The images below indicate summer Arctic ice volume on June 12, July 28, and September 12 (six-week intervals), from the present back to 2005. Red is the thickest; purple represents thin ice, one meter or less. The Arctic experienced a record minimum ice cover in September of 2012, in both extent and volume, beating the previous record of 2007.
Notice below how the thinner ice (blue and purple) rapidly melts away each year until mid-September. 2016’s minimum ice extent came in second to the record low in 2012. Meanwhile, maximum Arctic sea ice reached a record low annual extent on February 25, 2015, which was very nearly matched in February 2016. A new record low maximum extent was set on March 7, 2017, with an extent of only 14.42 million square kilometers.
The predicted La Niña conditions failed to develop last year. We may be moving toward another El Niño. In any case, it still seems likely that we will see a few essentially ice-free days in September in the next decade. There is a nasty positive feedback: when there is less ice covering the water, there is more open sea to retain heat from sunlight. That melts more ice, warming the water further. By the end of the century, the Arctic Ocean may well be ice-free throughout the year, which will cause much more serious disruptions in weather patterns than we are already experiencing. We are beginning to take steps to reduce CO2 emissions, but we need to take stronger action if we want to keep living on this planet.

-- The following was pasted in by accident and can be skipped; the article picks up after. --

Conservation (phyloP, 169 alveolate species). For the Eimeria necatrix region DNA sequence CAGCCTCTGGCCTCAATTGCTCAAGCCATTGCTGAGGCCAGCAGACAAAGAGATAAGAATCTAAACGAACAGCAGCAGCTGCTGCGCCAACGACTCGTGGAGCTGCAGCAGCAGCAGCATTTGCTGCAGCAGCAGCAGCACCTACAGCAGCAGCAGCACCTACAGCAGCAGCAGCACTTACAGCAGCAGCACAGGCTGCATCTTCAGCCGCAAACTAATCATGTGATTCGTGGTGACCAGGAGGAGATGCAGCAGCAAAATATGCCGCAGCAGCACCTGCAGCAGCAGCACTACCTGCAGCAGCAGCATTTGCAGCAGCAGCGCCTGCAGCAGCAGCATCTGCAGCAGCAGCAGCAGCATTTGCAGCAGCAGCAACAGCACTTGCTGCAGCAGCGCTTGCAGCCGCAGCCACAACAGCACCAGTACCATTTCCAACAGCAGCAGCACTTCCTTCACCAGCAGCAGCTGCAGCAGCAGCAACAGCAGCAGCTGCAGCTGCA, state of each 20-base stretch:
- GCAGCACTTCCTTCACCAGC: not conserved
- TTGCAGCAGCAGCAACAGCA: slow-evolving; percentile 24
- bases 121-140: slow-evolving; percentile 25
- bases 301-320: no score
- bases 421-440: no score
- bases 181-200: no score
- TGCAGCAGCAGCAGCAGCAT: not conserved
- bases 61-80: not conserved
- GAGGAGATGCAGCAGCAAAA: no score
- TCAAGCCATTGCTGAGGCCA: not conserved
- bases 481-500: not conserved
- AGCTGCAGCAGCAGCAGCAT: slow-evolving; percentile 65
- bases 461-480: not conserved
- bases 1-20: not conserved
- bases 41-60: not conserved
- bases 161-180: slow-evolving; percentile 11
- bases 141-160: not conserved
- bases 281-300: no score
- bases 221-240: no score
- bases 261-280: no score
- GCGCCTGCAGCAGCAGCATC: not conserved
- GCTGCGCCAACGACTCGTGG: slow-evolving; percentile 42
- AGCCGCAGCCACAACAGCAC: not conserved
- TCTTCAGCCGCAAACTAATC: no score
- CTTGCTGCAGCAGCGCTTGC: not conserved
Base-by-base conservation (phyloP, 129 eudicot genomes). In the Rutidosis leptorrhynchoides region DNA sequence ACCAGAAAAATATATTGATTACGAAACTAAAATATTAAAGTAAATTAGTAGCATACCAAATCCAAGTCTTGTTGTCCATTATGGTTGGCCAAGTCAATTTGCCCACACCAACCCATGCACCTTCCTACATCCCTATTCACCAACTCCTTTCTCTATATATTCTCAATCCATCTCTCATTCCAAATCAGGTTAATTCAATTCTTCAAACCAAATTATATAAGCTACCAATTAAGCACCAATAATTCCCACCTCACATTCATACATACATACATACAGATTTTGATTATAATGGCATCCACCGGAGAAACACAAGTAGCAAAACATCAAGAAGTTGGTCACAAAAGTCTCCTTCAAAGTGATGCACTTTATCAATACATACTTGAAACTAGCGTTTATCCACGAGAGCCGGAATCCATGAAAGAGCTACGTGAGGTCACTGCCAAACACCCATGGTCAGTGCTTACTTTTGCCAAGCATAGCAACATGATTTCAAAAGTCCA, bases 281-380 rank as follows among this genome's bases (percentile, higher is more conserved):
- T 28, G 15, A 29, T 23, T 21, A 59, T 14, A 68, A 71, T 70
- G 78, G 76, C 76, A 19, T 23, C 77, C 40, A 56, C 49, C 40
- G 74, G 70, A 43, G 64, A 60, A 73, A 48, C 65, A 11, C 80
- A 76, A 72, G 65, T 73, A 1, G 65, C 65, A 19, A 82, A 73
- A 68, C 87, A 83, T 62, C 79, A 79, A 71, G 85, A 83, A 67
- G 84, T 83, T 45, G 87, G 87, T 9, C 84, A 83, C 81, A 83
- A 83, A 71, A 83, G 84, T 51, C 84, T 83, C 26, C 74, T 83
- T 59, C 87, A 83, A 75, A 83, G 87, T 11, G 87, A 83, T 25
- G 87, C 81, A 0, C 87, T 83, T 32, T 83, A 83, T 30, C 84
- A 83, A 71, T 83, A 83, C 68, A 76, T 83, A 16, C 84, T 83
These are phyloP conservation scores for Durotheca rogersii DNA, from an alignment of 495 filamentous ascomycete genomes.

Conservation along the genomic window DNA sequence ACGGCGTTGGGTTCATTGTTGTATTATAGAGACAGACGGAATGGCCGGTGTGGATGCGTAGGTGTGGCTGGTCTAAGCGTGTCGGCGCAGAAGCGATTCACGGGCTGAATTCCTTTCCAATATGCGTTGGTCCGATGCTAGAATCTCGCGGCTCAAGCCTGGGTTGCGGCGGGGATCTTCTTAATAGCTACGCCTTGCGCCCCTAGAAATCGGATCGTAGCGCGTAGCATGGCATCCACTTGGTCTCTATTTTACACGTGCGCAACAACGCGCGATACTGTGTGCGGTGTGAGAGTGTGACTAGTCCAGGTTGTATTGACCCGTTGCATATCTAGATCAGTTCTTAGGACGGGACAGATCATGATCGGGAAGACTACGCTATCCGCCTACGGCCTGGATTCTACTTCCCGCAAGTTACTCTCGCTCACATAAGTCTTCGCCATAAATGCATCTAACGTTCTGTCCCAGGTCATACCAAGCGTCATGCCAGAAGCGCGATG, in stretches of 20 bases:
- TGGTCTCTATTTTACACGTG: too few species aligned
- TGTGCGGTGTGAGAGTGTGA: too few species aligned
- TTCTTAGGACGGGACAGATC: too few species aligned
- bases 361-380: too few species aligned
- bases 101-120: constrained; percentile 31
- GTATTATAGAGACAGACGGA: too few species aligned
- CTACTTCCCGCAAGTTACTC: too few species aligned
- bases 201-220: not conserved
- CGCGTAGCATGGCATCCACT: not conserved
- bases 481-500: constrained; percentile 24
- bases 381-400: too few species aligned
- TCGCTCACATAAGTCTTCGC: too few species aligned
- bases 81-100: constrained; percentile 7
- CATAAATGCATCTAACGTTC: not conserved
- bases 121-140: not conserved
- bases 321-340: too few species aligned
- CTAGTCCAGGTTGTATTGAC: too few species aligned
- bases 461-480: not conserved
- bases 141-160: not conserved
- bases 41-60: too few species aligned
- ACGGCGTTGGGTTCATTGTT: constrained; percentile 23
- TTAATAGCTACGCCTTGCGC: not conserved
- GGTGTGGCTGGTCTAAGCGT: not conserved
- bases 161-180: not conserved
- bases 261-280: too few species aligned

Above is the Polar Portal Arctic ice volume on 2017, June 12. The interesting aspect of the image is how small the area of thick ice, in red and yellow, is compared to previous Junes. If the Arctic experiences normal(ish) weather for the next three months, the ice area will decrease dramatically.
More images and current animations are available at Polar Portal.